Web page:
The River of Doubt; it is a black, uncharted tributary of the Amazon that snakes through one of the most treacherous jungles in the world. Indians armed with poison-tipped arrows haunt its shadows; piranhas glide through its waters; boulder-strewn rapids turn the river into a roiling cauldron.
After his humiliating election defeat in 1912, Roosevelt set his sights on the most punishing physical challenge he could find, the first descent of an unmapped, rapids-choked tributary of the Amazon. Together with his son Kermit and Brazil's most famous explorer, Candido Mariano da Silva Rondon, Roosevelt accomplished a feat so great that many at the time refused to believe it. In the process, he changed the map of the western hemisphere forever.
Along the way, Roosevelt and his men faced an unbelievable series of hardships, losing their canoes and supplies to punishing whitewater rapids, and enduring starvation, Indian attack, disease, drowning, and a murder within their own ranks. Three men died, and Roosevelt was brought to the brink of suicide. The River of Doubt brings alive these extraordinary events in a powerful nonfiction narrative thriller that happens to feature one of the most famous Americans who ever lived.
From the soaring beauty of the Amazon rain forest to the darkest night of Theodore Roosevelt's life, here is Candice Millard's dazzling debut.
©2005 Candice Miller; (P)2005 Books on Tape
"Millard...nails the suspense element of this story perfectly, but equally important to her success is the marvelous amount of detail she provides on the wildlife that Roosevelt and his fellow explorers encountered on their journey, as well as the cannibalistic indigenous tribe that stalked them much of the way." (Publishers Weekly)
This is a book with many good features but perhaps the best is the author's seamless weaving of the geography into the narrative. The rain forest comes alive but it is not the rain forest of hippie bumber stickers. The law of the jungle prevails from the mightiest of flora and fauna to the most insignificant. What appears to be an overabundance of life masks a vicious struggle to survive. And into this seething cualdron is cast one of our greatest presidents.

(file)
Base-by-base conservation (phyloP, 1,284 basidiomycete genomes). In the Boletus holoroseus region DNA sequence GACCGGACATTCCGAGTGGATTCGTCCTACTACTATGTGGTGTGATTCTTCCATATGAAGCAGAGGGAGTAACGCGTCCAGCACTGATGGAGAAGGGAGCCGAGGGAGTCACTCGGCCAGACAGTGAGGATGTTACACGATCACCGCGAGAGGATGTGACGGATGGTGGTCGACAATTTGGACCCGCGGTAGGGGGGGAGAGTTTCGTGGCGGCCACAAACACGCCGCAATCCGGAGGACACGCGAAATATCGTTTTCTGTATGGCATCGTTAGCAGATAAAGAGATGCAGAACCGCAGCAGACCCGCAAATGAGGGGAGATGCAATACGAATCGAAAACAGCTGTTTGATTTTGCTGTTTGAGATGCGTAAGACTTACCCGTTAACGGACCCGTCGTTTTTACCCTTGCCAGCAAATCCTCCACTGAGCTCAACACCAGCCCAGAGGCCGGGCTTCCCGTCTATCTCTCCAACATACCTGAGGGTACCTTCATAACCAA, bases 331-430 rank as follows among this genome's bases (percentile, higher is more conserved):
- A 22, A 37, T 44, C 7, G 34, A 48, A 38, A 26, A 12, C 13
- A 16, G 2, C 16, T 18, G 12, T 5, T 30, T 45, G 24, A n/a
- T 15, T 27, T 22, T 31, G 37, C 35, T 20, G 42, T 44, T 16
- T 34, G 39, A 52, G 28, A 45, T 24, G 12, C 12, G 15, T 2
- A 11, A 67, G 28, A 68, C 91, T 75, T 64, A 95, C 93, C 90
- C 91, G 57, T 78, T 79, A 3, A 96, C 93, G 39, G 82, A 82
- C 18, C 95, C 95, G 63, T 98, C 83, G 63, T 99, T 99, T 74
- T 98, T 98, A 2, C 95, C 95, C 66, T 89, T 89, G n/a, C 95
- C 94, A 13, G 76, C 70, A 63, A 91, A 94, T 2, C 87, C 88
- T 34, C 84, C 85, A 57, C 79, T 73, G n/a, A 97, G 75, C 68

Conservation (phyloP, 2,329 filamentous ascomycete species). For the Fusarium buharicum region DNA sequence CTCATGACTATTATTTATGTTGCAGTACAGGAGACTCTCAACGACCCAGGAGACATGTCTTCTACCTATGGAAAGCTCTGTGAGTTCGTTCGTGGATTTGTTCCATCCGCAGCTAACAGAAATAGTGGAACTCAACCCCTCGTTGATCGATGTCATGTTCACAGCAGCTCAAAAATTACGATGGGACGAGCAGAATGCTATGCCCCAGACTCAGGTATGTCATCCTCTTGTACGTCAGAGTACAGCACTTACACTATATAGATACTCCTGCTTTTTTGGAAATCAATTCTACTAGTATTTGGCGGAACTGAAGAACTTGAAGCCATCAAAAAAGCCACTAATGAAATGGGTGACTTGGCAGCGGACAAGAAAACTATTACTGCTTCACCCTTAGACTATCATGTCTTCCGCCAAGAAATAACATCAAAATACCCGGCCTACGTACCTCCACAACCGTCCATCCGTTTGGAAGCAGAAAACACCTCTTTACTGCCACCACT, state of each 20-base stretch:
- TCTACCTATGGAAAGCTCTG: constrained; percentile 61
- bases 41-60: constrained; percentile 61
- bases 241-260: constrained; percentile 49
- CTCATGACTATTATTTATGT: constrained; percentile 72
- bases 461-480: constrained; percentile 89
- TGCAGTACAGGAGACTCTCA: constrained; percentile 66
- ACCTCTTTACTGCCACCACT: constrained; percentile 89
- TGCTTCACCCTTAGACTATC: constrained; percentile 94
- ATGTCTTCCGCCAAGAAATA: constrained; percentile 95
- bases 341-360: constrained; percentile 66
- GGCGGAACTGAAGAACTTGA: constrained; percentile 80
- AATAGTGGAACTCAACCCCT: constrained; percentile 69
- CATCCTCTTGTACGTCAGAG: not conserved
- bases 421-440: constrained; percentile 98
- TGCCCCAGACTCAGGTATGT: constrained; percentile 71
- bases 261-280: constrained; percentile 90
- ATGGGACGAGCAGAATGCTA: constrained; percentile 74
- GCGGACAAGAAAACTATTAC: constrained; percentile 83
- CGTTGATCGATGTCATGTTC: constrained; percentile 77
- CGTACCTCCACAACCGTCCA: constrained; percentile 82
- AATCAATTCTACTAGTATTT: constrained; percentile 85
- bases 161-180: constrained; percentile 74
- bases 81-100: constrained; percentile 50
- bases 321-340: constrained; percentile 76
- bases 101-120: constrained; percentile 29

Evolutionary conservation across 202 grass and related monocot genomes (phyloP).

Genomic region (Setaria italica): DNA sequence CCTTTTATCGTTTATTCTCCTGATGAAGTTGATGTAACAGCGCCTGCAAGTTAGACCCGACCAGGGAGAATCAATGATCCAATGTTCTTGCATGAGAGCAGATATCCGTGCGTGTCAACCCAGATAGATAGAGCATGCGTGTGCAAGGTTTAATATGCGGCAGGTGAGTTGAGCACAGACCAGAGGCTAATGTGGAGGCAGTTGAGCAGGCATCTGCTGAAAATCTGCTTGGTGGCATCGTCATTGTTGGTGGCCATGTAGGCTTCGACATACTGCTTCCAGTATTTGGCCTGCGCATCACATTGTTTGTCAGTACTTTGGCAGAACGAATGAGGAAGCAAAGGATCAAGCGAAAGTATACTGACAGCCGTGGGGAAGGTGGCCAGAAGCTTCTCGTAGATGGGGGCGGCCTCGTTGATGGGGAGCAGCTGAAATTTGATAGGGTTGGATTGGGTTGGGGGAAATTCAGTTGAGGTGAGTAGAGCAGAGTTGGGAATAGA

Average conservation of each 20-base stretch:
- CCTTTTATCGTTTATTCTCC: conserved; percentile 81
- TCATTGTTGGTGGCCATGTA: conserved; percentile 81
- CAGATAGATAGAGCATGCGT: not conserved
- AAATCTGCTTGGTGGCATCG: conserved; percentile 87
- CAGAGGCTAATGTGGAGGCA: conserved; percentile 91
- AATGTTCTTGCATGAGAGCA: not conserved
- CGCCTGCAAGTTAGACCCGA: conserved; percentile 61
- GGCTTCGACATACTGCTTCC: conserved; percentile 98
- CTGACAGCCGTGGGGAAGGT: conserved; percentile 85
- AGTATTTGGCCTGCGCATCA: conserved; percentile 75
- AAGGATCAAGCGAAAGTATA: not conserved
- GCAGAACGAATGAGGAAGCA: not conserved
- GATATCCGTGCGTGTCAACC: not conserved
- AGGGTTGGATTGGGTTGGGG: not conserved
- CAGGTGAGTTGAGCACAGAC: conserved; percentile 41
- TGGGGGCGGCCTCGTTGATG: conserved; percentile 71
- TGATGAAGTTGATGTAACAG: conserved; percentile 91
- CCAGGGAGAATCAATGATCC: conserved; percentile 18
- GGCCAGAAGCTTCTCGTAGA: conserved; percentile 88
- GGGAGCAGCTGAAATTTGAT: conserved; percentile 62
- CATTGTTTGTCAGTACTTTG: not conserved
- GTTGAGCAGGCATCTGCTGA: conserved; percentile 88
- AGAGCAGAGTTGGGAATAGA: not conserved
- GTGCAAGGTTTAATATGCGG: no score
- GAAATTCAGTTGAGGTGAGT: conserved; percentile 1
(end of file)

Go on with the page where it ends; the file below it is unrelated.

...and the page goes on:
This book was so interesting and entertaining. I felt like I was in South America with Teddy Roosevelt. The imagery is wonderful and each charter is well developed.
First let me say, that I love true stories of adventure and people who face adventure and overcome. The title and synopsis of this book told me that it fit this genre. What I wasn't told was how many wild tangents and detours I would have to listen to in order to hear what really happened on the journey. The author takes quite a break to describe Amazon vegetation, Amazon reptiles, Amazon natives, and on and on she went taking me out of the story and into needless jaunts into trivial facts which add little or nothing to the story. Although I must admit some information on these topics needed to be presented, the author seemed to belabor the points and I would find my mind wondering away from the story. I could not force myself to finish the story. I know that Roosevelt lived through the adventure, but due to the fact that I was continually frustrated by these "wild tangents" I wasn't willing to endure the last three and a half hours of content to explore how he did it. I would not make this purchase again.
Good, but not great, historical 'listening'. Could have used a more observant editor. Great promise...so-so delivery. Wish characters had been better drawn...though it did bring me back to my experiences visiting the Amazon.
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